Jaime Wainscott worked in child protective services and medical social work before joining the UK College of Social Work’s advising team. Below she shares highlights from her time in direct practice.
- Seeing the light return to an elderly woman’s eyes when she realized I was truly listening to her and wanted to know what SHE wanted.
- Receiving a hug and a whispered “thank you” from a small five-year-old girl when she learned she wouldn’t have to return to her abusive mother’s home, followed by the relief on her younger brothers face when she told him of the news and hugged him protectively.
- Reuniting with a teenage girl three years after I had removed her from her home where she was repeatedly sexually abused. She had found a permanent loving home with her aunt and she looked and acted like a completely different person. She had so much hope for the future where she previously had none.
- Helping a dying man get permission for his dog to visit the hospital to say goodbye. The dog brought happiness and comfort to the man’s last day of life.
- Giving a quadriplegic man information about a program to help him get a no interest extended term loan so that he could purchase a wheelchair accessible van. He was able to purchase a van through the program 6 months later and it gave him freedom and a new lease on life. Before the van he had been stuck at home as it was too difficult to manage transfers into his family’s vehicle.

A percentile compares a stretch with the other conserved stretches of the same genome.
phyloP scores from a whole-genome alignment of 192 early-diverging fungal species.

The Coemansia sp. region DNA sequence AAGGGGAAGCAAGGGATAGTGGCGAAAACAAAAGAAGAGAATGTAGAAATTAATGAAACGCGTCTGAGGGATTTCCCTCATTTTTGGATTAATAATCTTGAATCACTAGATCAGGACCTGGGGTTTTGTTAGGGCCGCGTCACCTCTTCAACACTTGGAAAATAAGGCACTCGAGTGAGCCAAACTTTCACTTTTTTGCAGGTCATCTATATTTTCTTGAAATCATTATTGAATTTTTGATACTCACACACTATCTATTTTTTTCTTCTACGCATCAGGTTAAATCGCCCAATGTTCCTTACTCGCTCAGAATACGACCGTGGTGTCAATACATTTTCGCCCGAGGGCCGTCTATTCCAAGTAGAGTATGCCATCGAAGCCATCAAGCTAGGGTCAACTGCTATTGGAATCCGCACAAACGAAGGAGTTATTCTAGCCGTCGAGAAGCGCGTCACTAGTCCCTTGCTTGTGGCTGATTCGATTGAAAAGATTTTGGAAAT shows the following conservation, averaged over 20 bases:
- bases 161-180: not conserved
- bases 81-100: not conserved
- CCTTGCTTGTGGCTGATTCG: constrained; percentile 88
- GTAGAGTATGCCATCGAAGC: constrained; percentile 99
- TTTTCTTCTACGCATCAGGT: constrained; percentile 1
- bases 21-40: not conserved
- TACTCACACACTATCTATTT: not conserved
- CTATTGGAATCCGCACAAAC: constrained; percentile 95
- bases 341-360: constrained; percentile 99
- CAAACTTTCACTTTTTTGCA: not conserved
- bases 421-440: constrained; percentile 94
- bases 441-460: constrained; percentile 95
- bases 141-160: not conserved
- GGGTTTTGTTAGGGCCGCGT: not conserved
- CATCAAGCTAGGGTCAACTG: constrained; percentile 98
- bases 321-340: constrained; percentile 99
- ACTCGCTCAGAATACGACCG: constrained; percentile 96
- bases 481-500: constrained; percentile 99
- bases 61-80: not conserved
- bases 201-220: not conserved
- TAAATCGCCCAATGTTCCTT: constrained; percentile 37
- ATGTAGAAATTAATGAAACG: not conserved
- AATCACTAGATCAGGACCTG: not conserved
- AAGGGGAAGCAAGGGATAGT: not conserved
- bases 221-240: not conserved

- Playing basketball with a mentally ill teenage girl and observing the sense of accomplishment she felt when she made the basket. She had so many struggles in her life. The small success of making the basketball goal was a big deal.
- Helping an overwhelmed caregiver find respite care for her elderly mother. After years of providing 24-hour care for her mother, the caregiver was finally able to take her dream vacation to Florida.
- Giving the news to a woman in the hospital that she had been selected by the local Utility Company as the recipient of a new heating system. The woman had been without heat for over a year and had no money to replace the unit. We both cried.
- Receiving a call from the ER nurse that a young homeless woman was discharging from the emergency room that night and had no shoes. The hospital did not typically have donated shoes to provide. When I asked what size the patient needed and heard size 8 ½ I knew it was fate that I had brought a pair of my old runners in that day. I later saw her walking downtown with the shoes.